By Ray Fleming
At a rough guess there must have been a hundred thousand extra visitors on Majorca in recent days. “Extra” in the sense that they are not conventional tourists but sportsmen and women participating in various football, rugby, cricket, cycling and athletics events. One of the biggest of these is the Thomas Cook 70.3 Ironman Triathlon at Alcudia which attracts thousands of athletes, trainers, families, organisers and followers. Great for local business and Majorca’s image? Well yes, but in the Bulletin’s Northern Spotlight on Saturday Andrew Ede wrote about the conflict between the interests of local residents and regular tourists on the one hand and the special arrangements that are necessary if big events are to take place smoothly. The closing of roads is one example met with in many parts of the island for cycling rallies and races. In the case of Ironman and Alcudia Andrew Ede drew this picture: “Inconvenience is not confined to residents and motorists. There is that which tourists have to endure as well. Arguably the greatest negative of Ironman can be seen in the sight of tourists being dropped off well away from their hotel and having to schlep considerable distances with their luggage. They aren’t just crossing a road, they are, in some instances, embarking on a major trek. It is not a satisfactory state of affairs and nor is it satisfactory that tourists who are going to the airport need to be picked up several hours before they would normally be, if it so happens that road closures mean that coaches can’t get to their hotels. And this inconvenience doesn’t only affect Alcudia; Puerto Pollensa is also affected.”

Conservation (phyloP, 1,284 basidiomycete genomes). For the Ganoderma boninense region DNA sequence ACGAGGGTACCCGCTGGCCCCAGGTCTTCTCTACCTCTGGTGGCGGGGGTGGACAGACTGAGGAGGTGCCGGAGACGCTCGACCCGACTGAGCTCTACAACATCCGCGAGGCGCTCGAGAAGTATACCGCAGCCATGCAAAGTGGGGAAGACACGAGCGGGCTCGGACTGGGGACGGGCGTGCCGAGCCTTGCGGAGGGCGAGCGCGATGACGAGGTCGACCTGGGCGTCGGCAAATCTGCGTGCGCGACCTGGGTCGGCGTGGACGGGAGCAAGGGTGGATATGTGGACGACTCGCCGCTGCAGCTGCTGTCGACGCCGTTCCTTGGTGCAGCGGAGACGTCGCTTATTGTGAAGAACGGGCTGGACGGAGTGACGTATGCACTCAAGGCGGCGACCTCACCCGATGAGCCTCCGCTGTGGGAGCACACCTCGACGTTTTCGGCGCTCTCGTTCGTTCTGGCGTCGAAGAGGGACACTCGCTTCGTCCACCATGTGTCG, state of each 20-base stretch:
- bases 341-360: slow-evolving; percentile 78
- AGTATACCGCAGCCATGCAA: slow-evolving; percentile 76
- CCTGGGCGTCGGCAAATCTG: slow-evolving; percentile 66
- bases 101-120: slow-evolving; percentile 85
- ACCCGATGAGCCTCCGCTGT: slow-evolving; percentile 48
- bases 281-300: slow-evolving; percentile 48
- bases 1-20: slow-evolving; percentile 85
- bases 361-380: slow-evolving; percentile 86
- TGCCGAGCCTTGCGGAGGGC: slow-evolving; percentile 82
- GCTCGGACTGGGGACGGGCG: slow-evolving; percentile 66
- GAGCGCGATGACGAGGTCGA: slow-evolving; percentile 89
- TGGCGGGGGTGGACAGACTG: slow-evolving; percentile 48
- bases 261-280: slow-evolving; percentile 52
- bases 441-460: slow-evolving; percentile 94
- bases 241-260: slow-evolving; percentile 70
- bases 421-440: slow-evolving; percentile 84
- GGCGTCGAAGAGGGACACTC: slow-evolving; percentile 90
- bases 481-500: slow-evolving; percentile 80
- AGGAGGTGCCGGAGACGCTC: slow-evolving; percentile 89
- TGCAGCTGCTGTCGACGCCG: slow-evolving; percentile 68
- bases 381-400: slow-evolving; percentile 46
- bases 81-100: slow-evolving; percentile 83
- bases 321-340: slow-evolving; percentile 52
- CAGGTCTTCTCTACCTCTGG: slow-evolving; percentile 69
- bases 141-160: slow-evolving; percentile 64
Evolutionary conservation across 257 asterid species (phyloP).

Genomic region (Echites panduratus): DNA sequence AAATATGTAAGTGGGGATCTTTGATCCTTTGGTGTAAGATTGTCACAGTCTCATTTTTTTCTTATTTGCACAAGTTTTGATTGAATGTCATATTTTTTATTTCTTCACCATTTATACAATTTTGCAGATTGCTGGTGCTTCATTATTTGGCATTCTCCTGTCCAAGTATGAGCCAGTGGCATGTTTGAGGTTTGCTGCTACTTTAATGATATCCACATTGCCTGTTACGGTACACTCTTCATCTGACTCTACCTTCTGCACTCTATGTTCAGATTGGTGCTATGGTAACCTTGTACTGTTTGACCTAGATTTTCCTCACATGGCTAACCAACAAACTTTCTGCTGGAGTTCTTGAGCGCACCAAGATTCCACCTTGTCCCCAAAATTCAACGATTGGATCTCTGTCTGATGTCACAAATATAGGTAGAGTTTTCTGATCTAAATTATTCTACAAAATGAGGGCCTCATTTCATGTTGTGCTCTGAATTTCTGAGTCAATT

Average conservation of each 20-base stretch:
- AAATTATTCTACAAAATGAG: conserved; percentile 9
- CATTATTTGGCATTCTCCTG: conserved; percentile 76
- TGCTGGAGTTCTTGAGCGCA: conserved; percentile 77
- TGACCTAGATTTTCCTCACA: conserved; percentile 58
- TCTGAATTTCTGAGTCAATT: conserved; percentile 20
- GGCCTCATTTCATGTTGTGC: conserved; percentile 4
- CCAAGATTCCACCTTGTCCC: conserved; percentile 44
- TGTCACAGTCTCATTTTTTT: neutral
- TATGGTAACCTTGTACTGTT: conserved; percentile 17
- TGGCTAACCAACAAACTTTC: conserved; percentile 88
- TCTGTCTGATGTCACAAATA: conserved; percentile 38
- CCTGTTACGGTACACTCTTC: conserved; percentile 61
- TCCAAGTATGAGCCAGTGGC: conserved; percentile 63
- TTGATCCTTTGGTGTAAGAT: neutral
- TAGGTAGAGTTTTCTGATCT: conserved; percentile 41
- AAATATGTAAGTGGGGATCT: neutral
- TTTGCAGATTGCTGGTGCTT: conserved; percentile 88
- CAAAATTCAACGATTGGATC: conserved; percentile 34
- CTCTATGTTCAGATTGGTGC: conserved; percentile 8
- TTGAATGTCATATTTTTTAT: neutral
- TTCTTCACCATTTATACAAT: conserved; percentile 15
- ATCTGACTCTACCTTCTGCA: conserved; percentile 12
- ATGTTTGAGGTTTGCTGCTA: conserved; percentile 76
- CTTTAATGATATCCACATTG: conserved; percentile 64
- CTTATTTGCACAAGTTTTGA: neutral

This article made clear that there is much that is positive about events like Ironman; they generate a lot of business and add to Majorca’s reputation as a place where interesting international things happen. At the same time, “There is a legitimate question as to how much inconvenience should be suffered...tourism diversification is fine, but the bread-and-butter, ordinary tourist should not be forgotten or be left to lug cases some great distance.”